December 2, 2021

Worn clothes reborn

Fashion event shows off recycled outfits, textiles

Photos by Shenendoah Briere/contributing photographer

Audience members take photos, clap and watch as Pam Jenkins walks down the runway at the ReFashion Cortland show. Designers showcased outfits and accessories they made by repurposing item they already owned.

Two old orange sweatshirts made the Fred Flintstone costume Adolis Burgos was modeling.

He walked the stage shortly after Regina Ferro showed off her Scarlett O’Hara-inspired dress, which was three dresses molded into one.

The concept of reusing textiles to make new outfits, known as upcycling, isn’t new to Ferro, who showed off several of her designs Saturday at the ReFashion Cortland show at the Cortland Corset Building.

The ReFashion Cortland show, which more than 25 people attended, was a collaboration between the Cultural Council of Cortland County, the SUNY Cortland Fashion Club and MagPie Creations owner Stacey Goldyn-Moller to challenge people to reuse many of the textiles they own.

“The goal and the aim is to keep as much clothing and fiber out of the landfills as possible,” Goldyn-Moller said.

To help upcycle

Places recycled textiles go and where you can drop off items:
• St. Pauly Textile — 175 Port Watson St., Cortland; 2405 Church Lane and 29 Cortland St., Marathon; 3670 Route 13, Truxton; 307 Main St. Groton; 711 Railroad Trail, DeRuyter
Salvation Army — 138 Main St., Cortland; 3975 West Road, Cortlandville
All County Used Clothes — 1 South Ave., Cortland; 879 McLean Road, Cortlandville; 84 North St. and 65 N. Front St., Dryden
Rescue Mission — 3662 Route 281 and 3654 Route 281, Cortlandville

Residents and businesses in the state throw away 700,000 tons of usable and recyclable textiles every year, which amounts to a potential market value of $210 million, reports the state Department of Environmental Conservation.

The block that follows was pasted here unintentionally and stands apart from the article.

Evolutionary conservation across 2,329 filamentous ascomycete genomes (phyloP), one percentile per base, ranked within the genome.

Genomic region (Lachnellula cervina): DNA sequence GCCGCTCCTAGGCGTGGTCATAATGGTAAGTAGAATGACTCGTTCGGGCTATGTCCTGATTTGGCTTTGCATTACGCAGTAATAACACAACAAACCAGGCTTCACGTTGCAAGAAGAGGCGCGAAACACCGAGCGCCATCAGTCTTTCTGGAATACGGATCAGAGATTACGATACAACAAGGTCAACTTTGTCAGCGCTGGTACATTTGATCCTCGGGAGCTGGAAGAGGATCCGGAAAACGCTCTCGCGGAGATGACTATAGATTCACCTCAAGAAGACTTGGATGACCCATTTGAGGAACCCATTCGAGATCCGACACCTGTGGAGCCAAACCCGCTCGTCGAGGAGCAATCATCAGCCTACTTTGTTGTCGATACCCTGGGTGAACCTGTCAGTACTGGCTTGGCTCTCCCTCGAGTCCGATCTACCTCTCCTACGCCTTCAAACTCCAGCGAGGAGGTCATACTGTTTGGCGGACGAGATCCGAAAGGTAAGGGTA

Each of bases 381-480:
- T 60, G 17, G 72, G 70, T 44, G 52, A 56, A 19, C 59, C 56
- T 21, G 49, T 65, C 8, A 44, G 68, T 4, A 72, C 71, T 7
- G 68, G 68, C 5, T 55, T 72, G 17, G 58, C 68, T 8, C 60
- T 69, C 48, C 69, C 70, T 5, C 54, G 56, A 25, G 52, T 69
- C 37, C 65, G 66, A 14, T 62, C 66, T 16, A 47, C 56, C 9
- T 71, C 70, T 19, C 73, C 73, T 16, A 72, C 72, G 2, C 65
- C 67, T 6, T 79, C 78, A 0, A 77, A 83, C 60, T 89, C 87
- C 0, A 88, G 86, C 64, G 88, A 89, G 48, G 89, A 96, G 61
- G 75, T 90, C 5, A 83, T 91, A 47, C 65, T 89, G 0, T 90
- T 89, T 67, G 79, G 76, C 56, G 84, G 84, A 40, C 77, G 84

In 2015, 10.5 million tons of municipal solid waste textiles ended up in landfills — 7.6 percent of all municipal solid waste, according to the U.S. Environmental Protection Agency. The agency also noted that most of the textiles that make up municipal solid waste are discarded clothing.

For more than 30 years, Ferro has taken inspiration from movies and theater shows to create costumes from old prom dresses, bathrobes and other items she buys at thrift stores, gets from friends or finds lying around her house. She also volunteers as a costume assistant.

A model wears a design by SUNY Cortland student Matthew Okerayi’s designs during the ReFashion Cortland show Saturday at the Cortland Corset building.

Ferro and Brynn Hyde were both recognized by the three judges at the show for their upcycled pieces.

“It was unexpected,” Ferro said. “I just came to have fun because I do this for fun.”

Ferro said she thought fellow designer Matthew Okerayi, who attends SUNY Cortland and is the creator of his own fashion line titled Designsbyok, had really good clothing designs.

“He’s amazing,” she said. “I just asked him to do a collection with my age in mind.”

Okerayi’s designs are inspired by the fashion label Alyx and upcycles tactical — or military style — wear using chains, buckles and straps.

Okerayi said the fashion industry contributes to a lot of pollution. “That motivated me to make and push a line like this,” he said, adding he is now working on another upcycled clothing line.

“What I have seen has been so innovative and there’s such a range of fashion,” Goldyn- Moller said.

She said the best part about upcycling is almost every textile can be used in some way, noting she uses stained clothes as rags.

About 95% of all used clothing, footwear and other cloth household products can be recycled, so long as they are dry and oil and grease free, according to the state DEC website. Of the textiles that are recycled, 45% are reused as clothing, 20% are recycled into fibers, 30% are reused as wiping cloths.

“Don’t be afraid to break boundaries,” Okerayi said. “It’s OK to be unconventional.”